Preserving the Past and Enlightening the Future

What seven-letter word begins with "h" and ends with "story"? Every community has one and there is always at least one more story to tell.

The Yorktown Historical Society, undaunted by the most puzzling questions about the area’s history, is looking for stories and storytellers alike, inviting anyone who loves to ferret out history’s recorded and unrecorded past to join them.

The group, which has grown from 71 members in 1998 to 153 members by the close of 1999, hopes to continue this trend and tell as many of the community’s stories as they can unearth.

With the approach of the 225th anniversary of the Revolutionary War, the Society is bracing for a busy time. This increased activity brings the need for additional volunteers.

"We’re an all-volunteer organization," said Ralph Rogers, acting corresponding secretary. "We have a strong base of support from the community, but there is a lot to do and we can use all the help that’s available."

Rogers said the milestones commencing on April 19, 2000 -- when the first shots of the Revolutionary War were fired at Lexington -- and continuing through 2008 will create various projects in which the group hopes to participate.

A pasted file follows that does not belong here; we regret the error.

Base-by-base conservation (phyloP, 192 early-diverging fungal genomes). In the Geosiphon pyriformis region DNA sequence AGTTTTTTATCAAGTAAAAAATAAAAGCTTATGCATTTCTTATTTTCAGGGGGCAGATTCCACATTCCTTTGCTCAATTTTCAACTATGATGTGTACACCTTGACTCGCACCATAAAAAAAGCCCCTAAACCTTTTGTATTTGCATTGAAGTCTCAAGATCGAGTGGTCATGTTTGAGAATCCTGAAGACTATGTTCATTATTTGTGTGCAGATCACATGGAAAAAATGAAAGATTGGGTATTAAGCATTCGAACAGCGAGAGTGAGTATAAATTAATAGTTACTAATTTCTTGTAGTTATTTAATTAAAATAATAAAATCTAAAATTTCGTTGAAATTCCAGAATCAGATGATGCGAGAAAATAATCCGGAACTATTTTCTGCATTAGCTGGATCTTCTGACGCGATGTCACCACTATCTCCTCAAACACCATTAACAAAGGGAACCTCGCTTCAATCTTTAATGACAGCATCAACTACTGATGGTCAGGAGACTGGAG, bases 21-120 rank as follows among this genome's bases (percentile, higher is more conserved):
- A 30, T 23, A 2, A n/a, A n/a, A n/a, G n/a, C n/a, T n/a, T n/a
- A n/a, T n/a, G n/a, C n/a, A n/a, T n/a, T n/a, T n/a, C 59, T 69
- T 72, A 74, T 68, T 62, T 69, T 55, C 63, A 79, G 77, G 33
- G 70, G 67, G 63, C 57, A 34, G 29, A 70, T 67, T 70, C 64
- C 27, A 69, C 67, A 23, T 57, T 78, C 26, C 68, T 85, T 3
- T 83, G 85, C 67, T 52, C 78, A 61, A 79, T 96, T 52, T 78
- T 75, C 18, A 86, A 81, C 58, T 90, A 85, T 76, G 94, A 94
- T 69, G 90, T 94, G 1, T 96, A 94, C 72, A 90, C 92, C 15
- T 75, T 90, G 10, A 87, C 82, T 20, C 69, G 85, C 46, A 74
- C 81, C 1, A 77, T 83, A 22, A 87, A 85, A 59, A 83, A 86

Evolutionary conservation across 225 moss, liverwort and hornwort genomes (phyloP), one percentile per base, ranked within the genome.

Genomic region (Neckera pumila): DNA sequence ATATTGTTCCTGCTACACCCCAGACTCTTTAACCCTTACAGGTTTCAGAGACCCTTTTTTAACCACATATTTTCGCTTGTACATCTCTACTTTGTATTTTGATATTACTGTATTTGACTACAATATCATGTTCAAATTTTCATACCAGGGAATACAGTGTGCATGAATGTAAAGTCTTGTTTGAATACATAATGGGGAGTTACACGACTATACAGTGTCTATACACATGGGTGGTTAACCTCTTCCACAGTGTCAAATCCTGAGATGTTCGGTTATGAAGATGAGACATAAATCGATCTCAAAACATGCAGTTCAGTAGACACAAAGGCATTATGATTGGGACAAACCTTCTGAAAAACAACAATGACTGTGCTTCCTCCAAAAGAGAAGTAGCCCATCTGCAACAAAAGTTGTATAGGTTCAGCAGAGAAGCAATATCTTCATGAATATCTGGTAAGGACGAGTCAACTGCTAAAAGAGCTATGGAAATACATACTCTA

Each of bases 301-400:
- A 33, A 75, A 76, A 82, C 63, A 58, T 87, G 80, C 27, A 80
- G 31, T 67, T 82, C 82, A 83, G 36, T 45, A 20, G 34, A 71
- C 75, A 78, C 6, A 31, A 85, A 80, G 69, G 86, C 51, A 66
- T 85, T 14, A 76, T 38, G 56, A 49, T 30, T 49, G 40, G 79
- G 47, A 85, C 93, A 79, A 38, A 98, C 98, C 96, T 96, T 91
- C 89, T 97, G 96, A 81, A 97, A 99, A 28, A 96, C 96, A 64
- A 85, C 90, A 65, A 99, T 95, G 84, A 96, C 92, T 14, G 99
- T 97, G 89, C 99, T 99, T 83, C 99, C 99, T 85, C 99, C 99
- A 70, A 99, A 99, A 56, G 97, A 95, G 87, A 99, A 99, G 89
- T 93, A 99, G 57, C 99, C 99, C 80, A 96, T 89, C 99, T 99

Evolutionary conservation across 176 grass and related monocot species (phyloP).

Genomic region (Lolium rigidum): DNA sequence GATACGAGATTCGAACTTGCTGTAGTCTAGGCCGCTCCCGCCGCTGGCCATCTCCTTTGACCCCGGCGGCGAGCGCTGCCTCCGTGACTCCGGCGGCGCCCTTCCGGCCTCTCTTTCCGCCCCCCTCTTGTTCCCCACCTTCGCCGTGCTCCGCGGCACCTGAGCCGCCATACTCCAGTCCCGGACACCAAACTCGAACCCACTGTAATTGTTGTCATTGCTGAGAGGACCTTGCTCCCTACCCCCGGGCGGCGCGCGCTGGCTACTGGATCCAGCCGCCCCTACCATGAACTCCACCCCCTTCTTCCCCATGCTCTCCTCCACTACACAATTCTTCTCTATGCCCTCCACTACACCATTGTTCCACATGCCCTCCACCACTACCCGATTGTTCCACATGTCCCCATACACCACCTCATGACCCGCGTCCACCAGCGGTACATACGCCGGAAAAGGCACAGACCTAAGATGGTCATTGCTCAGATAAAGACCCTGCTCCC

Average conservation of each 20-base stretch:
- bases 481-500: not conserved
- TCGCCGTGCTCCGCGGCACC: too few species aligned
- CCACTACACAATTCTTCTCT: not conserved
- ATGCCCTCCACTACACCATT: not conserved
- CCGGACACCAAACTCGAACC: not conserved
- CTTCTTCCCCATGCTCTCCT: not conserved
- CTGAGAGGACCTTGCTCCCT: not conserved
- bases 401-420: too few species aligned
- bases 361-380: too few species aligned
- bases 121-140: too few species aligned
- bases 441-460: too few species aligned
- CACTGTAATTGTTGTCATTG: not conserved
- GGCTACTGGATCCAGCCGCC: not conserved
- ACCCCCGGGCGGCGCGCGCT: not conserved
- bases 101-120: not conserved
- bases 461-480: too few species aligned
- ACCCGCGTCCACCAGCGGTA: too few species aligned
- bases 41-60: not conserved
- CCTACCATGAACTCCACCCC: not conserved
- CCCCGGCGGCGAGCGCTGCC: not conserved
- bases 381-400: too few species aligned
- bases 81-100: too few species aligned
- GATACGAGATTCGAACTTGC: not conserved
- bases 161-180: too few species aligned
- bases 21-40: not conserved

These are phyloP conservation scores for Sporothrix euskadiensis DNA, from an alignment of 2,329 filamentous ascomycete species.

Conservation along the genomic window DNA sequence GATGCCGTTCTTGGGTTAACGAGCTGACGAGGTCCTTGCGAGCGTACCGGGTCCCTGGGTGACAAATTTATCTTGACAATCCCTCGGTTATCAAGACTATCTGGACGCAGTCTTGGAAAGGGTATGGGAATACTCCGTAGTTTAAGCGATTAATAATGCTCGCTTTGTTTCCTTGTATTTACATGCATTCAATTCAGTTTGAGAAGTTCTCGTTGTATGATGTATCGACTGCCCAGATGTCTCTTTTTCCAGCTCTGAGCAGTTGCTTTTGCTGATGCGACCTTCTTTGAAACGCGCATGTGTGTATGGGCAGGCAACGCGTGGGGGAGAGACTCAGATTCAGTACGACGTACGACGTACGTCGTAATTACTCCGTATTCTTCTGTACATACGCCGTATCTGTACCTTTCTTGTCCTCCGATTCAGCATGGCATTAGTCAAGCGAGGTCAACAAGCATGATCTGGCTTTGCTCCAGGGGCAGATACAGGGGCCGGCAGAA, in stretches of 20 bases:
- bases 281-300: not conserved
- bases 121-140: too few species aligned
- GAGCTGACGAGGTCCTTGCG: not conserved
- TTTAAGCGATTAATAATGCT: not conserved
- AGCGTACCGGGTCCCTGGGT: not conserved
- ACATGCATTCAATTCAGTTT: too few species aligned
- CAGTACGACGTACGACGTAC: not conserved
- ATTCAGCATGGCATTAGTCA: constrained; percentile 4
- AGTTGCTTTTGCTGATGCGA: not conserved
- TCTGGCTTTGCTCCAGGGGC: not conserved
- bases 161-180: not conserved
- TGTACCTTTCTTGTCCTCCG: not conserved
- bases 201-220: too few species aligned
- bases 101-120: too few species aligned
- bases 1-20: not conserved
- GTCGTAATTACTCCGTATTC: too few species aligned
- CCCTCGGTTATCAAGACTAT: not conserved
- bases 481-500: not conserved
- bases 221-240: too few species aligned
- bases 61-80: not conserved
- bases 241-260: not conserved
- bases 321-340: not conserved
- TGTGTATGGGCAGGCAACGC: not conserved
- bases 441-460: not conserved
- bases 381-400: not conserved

One high on their priority list is a collaboration with Greenway Conservancy for the Hudson River Valley. The project would create a historic trail to mark Rochambeau’s march from Rhode Island, where he and his troops came ashore, through Yorktown, New York [which at the time was Crompond], onward to Yorktown, Virginia.

The Yorktown Historical Society would be a partner in the project by helping the Conservancy put historical markers along the trail.

One of the sites they hope to mark is the old Hunt’s Tavern on Route 202, now Freyer’s Nursery.

"I recently was contacted by James Johnson, who is the military historian for the Greenway Conservancy and we talked about Rochambeau’s French encampments in 1781 and 1782, which were right around Hunt’s Tavern," Rogers said.